As urban populations grow, we’ll be increasingly challenged to live communally, and in denser settings. This pair of homes in east London could be a model for a lifestyle spent in closer proximity, with its opportunistic reuse of an unpromising brownfield site, and shared outside space.
The project combines a new-build five-bedroom house and an extension to an adjacent maisonette for two related families who wished to live close together. The form of the new-build home is generated from a challenging set of practical conditions – rights of light, a large sewer running below and multiple party walls – but most importantly a desire to maximise outdoor space and internal light.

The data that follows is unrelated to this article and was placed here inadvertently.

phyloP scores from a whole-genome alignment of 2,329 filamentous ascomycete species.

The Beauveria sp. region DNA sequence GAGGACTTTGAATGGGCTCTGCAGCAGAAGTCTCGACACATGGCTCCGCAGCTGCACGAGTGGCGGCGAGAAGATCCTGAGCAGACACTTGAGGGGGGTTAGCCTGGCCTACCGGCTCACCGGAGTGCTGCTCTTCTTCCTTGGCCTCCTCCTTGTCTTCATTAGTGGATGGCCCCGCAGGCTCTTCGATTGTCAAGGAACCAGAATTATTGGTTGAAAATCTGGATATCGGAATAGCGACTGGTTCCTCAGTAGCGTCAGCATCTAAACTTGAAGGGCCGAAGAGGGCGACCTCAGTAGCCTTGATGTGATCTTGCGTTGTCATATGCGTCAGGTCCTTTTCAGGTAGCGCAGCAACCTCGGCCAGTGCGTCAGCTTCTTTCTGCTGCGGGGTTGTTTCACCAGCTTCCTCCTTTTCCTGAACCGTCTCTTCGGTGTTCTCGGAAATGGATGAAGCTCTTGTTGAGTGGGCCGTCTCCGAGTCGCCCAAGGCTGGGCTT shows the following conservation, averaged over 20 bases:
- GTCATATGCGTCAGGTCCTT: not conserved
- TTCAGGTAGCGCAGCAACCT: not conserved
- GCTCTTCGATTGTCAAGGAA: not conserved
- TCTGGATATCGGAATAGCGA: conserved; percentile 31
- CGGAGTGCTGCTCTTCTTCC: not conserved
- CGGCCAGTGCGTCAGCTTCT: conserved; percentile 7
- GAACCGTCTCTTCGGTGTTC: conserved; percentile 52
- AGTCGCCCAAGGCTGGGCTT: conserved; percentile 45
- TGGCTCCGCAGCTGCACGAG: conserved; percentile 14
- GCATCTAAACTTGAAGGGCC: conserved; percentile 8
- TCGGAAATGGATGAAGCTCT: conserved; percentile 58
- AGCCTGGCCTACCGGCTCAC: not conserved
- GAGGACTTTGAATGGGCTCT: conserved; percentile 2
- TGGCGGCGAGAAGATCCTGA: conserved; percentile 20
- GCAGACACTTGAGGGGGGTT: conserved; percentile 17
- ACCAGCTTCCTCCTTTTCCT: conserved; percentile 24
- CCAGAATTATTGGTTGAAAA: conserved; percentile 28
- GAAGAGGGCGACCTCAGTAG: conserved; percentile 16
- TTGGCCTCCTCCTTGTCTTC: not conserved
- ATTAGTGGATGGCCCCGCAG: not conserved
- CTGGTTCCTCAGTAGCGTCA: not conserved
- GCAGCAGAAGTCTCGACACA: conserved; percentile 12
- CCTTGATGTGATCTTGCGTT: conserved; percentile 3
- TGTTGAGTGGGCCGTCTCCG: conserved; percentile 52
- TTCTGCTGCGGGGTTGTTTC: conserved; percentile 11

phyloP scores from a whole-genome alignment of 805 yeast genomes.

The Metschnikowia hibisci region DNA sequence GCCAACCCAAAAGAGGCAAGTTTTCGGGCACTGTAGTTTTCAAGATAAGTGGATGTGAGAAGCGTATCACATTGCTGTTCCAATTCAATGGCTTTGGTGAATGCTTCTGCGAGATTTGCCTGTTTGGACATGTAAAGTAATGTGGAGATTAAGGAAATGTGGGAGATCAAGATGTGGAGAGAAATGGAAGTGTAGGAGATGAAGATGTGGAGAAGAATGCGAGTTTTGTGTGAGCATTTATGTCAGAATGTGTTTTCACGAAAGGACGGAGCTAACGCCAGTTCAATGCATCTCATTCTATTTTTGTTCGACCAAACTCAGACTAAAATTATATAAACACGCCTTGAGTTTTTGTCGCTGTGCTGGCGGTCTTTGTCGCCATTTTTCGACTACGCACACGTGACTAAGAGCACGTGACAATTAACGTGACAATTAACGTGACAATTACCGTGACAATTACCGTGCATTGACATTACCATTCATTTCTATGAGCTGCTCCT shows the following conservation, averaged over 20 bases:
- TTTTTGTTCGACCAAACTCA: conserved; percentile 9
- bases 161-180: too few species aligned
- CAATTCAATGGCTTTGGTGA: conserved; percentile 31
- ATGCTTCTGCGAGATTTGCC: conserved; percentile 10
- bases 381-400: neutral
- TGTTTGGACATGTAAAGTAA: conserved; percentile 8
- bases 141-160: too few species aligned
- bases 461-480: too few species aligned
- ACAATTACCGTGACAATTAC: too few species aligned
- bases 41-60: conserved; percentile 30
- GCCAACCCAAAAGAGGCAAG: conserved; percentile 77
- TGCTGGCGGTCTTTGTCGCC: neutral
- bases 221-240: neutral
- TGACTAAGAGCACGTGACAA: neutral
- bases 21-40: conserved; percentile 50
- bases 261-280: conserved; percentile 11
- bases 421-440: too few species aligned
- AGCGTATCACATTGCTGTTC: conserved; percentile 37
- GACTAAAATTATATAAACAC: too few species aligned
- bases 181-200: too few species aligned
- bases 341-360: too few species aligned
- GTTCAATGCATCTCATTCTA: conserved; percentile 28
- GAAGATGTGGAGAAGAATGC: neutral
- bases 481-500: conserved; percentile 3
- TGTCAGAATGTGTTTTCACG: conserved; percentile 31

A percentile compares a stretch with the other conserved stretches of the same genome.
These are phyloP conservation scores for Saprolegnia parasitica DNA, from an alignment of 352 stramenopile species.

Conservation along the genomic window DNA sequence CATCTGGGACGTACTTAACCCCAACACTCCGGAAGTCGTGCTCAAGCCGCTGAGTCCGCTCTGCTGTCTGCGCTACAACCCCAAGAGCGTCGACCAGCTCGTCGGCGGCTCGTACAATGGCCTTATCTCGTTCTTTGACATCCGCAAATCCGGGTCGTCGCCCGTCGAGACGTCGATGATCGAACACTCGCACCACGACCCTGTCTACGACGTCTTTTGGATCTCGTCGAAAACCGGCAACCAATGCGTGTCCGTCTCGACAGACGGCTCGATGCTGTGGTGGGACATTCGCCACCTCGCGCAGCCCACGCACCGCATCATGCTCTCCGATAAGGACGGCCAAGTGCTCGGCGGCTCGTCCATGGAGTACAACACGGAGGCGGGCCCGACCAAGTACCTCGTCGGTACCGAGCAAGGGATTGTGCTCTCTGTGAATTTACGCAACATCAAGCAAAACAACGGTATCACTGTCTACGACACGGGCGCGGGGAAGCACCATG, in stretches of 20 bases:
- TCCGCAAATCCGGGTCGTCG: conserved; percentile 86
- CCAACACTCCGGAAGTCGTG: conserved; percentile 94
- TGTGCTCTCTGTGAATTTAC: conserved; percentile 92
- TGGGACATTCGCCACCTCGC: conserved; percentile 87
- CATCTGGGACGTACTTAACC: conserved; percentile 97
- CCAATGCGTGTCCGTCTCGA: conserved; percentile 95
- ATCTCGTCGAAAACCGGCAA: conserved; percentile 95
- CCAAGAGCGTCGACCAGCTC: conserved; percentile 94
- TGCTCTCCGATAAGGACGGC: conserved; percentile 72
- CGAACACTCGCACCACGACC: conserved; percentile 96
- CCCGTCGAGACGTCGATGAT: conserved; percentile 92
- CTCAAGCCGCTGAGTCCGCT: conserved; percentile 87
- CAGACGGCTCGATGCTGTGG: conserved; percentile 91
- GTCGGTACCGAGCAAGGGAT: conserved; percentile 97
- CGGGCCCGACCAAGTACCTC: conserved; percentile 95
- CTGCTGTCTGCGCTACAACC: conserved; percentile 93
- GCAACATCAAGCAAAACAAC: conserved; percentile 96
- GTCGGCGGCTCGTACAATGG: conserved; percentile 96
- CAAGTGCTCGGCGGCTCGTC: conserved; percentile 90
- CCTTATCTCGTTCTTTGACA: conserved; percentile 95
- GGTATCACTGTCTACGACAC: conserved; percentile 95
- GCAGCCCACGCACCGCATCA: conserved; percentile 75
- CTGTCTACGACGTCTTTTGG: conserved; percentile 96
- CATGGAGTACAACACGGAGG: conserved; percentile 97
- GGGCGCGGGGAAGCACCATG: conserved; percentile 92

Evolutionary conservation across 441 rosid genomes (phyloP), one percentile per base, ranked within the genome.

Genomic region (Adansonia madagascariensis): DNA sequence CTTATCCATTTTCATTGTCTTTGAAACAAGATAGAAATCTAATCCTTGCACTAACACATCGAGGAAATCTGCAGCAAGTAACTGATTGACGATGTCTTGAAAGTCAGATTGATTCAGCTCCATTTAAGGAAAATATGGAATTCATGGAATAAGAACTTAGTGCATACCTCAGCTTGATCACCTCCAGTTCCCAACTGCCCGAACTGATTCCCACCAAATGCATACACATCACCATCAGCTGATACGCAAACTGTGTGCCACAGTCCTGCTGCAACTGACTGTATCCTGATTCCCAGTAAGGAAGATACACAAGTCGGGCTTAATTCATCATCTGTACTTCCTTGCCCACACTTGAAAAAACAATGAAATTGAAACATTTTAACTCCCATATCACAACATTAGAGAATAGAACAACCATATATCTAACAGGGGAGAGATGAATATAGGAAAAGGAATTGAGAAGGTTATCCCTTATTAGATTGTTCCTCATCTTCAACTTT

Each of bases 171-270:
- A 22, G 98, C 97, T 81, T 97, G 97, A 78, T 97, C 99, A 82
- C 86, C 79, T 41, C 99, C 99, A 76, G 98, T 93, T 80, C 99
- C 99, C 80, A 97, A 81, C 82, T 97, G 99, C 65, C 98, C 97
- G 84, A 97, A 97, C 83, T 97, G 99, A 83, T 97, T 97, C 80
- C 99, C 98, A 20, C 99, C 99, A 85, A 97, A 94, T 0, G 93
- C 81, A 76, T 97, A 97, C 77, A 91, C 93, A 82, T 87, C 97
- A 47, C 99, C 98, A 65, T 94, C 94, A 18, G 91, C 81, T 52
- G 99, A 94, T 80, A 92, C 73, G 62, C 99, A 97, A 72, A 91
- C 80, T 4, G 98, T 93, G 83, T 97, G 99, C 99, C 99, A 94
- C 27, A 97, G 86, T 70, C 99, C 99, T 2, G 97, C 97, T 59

From the front door there is a vista through a small external court to a fireplace in the living room beyond. The hallway is the kitchen, the ‘captain’s bridge’ at the heart of the home. The efficient open plan steps irregularly so that each space flows yet feels distinct from the next. An external deck links this house to the adjacent extended maisonette through the combined rear gardens. With the fence between the plots removed, kids and adults move fluidly between the houses, sharing meals and childcare. We’ve noticed that the families’ open door policy extends to local kids from the estate, so it feels as though these new homes are rooted in their community rather than gentrified impostors.
Despite both projects being one-offs, bespoke to their clients and designed with spirit and care, we built them to an economic budget using standard materials and construction techniques drawn from speculative housing. This approach, together with the repeatable spatial layout, means that the house could potentially be scaled up in collaboration with a developer into a row – or other configuration – of multiple units.